We said, our bodies and minds are in equilibrium only when they are aligned with the larger systems that they move within. Reality is the picture of all the systems we can identify working together. When the systems fall apart, we speak of things as unreal. They are no longer in equilibrium. We are physically sick and mentally upset. Our families are broken, our society is violent, and our ecosystem is being destroyed. And we are largely unconscious of what is happening.
The Great and Holy Week enlarges our understanding of reality and of things “wrought at this time by our Lord.” How does this take place? Lenten practice disrupts our systems engagement, so we experience the intensification of good and evil in the world and in ourselves. That is, we grow. As uncomfortable as this may be, we decide to break through the habit of experience and find ourselves in the habit of the reality we call God.
Every year, we are called to renew our commitment. We choose to follow Jesus on the Way of Sorrows, sharing his humiliation in the shadow of the Cross, or we turn aside, and decide for Caesar. Jesus is the truth, the way and the life; Caesar is fake truth. Caesar is hell and death.
Jesus makes his dramatic entrance into Jerusalem riding on a donkey, and he is hailed by the city’s poor and oppressed with shouts of “Hosanna,” meaning “Save us; save us now!” People crowd the streets along his path, waving palm branches and pussy willows, while little children “come unto Him,” playfully putting their palm fronds down on the road in front of him.
Jesus, who is called Messias, “Anointed One,” appears just as Zechariah prophesied:
“Rejoice greatly, O daughter of Zion!
“Shout in triumph, O daughter of Jerusalem!
“Behold, your king is coming to you;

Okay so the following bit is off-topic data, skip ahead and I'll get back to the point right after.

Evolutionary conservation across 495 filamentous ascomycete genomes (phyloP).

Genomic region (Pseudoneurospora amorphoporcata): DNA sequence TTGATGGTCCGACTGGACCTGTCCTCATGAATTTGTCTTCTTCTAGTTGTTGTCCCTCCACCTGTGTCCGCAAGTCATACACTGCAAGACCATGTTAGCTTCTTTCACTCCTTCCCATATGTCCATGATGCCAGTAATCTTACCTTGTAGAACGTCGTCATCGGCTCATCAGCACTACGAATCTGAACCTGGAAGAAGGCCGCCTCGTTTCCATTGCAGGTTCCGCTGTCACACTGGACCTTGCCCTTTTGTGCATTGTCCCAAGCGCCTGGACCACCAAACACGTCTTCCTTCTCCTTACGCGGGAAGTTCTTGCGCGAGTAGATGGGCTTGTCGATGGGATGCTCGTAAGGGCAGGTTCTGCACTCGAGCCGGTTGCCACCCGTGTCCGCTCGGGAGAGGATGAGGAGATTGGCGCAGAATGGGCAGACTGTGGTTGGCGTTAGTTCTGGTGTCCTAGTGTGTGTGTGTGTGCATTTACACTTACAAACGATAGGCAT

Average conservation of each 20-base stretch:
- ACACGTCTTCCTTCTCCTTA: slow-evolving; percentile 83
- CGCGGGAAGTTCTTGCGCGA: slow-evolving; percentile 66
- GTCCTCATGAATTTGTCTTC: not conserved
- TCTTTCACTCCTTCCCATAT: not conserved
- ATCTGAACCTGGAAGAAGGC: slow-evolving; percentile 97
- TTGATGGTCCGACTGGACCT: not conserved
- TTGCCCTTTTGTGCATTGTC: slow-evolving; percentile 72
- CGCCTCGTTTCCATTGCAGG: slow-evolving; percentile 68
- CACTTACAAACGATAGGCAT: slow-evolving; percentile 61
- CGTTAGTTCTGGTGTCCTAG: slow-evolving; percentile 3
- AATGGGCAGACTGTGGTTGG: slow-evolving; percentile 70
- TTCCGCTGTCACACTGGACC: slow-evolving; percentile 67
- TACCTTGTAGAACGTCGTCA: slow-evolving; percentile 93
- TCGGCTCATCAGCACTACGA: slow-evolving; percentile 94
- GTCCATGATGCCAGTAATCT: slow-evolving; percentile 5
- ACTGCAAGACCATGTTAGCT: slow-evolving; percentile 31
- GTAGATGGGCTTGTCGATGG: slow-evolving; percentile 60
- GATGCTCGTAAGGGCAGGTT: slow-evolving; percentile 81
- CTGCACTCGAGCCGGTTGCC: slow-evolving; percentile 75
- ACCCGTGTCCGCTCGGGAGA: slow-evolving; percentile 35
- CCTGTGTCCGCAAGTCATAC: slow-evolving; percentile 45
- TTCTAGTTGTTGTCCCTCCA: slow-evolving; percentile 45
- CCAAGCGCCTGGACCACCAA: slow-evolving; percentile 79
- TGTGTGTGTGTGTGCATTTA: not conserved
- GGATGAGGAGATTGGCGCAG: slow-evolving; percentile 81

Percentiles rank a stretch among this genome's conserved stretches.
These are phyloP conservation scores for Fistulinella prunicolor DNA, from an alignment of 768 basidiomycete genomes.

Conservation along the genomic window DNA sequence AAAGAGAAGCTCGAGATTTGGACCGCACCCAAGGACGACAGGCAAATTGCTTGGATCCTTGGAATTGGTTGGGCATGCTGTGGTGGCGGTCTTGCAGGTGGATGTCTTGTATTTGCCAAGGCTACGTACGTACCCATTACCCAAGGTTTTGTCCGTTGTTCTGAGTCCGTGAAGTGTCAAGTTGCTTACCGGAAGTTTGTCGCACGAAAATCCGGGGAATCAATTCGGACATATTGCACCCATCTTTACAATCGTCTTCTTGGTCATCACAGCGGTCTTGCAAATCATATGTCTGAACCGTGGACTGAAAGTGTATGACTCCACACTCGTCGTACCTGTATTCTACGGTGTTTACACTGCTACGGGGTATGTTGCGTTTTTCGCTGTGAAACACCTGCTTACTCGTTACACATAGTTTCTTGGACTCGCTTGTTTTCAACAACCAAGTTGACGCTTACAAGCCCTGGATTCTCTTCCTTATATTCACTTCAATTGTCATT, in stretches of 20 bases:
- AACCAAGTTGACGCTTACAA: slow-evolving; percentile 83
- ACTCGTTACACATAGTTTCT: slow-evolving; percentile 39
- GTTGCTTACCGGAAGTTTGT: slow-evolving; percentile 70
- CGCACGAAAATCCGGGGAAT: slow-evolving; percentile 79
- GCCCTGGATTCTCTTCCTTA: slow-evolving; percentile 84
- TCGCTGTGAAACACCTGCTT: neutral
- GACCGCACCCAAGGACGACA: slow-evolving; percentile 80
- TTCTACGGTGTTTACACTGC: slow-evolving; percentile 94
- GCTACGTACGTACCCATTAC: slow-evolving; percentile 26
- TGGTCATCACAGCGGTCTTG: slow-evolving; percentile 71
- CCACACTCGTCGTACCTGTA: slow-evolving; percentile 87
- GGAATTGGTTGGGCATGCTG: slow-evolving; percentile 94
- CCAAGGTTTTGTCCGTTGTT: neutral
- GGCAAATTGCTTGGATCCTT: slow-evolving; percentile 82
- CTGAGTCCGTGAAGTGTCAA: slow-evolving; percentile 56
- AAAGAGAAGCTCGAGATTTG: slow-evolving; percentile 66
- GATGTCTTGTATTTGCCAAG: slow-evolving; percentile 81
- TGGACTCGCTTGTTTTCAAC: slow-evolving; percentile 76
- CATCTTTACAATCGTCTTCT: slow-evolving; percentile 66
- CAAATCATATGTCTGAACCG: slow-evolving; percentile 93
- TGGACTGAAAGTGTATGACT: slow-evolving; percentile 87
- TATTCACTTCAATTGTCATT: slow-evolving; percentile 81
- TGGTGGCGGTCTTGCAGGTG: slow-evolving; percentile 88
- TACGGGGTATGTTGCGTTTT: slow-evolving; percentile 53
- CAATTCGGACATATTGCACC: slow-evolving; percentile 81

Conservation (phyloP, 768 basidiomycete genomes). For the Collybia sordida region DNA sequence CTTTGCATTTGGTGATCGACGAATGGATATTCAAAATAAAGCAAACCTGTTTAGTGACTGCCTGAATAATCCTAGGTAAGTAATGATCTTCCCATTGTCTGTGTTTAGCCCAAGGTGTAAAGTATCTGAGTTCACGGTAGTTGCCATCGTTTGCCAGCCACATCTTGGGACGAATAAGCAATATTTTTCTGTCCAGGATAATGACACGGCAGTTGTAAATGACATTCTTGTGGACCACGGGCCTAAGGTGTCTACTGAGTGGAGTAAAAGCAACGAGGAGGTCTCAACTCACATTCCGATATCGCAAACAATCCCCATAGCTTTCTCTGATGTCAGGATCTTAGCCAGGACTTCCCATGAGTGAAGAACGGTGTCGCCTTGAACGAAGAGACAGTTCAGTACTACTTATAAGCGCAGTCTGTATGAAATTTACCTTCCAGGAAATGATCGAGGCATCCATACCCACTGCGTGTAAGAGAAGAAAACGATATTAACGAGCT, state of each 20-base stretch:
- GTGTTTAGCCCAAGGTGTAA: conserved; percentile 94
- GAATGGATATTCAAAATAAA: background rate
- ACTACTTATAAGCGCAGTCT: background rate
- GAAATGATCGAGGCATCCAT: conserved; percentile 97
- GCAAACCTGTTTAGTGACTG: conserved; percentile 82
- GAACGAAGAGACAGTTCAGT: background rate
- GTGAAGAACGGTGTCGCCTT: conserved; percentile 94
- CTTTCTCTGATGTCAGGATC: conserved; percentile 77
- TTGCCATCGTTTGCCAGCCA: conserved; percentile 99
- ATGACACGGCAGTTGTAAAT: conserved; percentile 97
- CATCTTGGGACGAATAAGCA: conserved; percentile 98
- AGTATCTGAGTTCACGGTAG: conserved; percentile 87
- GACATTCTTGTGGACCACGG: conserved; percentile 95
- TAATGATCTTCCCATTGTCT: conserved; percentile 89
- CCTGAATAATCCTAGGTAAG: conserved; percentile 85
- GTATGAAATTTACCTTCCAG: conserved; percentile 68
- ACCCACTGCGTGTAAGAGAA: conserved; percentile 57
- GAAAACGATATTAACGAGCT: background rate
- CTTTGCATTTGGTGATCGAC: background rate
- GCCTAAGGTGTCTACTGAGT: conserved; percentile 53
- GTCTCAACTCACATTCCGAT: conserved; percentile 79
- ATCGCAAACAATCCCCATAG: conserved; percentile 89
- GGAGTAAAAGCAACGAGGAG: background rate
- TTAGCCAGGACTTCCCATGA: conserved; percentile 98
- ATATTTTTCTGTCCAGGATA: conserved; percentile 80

“He is just and endowed with salvation,
“Humble, and mounted on a donkey,
“Even on a colt, the foal of a donkey (NASB, Zach 9:9).
This same Christ later appears in a vision to John the Revelator:
After these things I looked, and behold, a great multitude which no one could count, from every nation and all tribes and peoples and tongues, standing before the throne and before the Lamb, clothed in white robes, and palm branches were in their hands; and they cry out with a loud voice, saying,
“Salvation to our God who sits on the throne, and to the Lamb.” And all the angels standing around the throne … fell on their faces before the throne and worshiped God, saying, “Amen, blessing and glory and wisdom and thanksgiving and honor and power and might, be to our God forever and ever. Amen.”
Holy Week, and its aftermath of resurrection, post-resurrection appearances, and then the Ascension, lies in-between time and eternity. In less than a week, as we know, Jerusalem’s hopeful celebration will have turned into disappointment, and the city against its Savior; the Victor’s arrival is quickly followed by controversy and betrayal, culminating in Maundy Thursday’s Last Supper, Good Friday’s Crucifixion and Burial, and Holy Saturday’s Descent into Hell. The triumphalism of Palm Sunday gives way to the agony of the Passion and the burial of Jesus by Joseph of Arimathea.
Today, we hold palms in our hands, as we did as children; will they remind us that we, like Jerusalem, have rejected the Messiah? How can we reverse this outcome, before we literally fall apart? How can we establish a new equilibrium in place of the old?
The story of Jesus is a story with a happy ending, but we have not come to the ending. The most decisive week of our salvation lies ahead of us. Hopefully, we have prepared ourselves for our new understanding of reality and of things “wrought at this time by our Lord.” If so, Jesus’s endurance this week will be an example to us. Then, as dark turns to light on Easter morning, we can answer the call to prayer, with this song: “The angels in heaven, O Christ our Savior, sing of Thy resurrection. Make us on earth also worthy to hymn Thee with a pure heart.”
Holy Week “begins with a defeat that looks for all the world like a victory, and moves on to a victory that appears to everyone to be a defeat.”[ii] For now, much is still expected of us, for we must be born again.
And all the people said, Amen.
[i] John Chrysostom, quoted in Pfatteicher, Journey into the Heart of God.
[ii] The Rev. Charles Peek, Diocese of Nebraska, ca. 1979. Quoted by The Rev. William S. J. Moorhead: http://havestole.blogspot.com/2012/04/sermon-1-april-2012-palm-sunday.html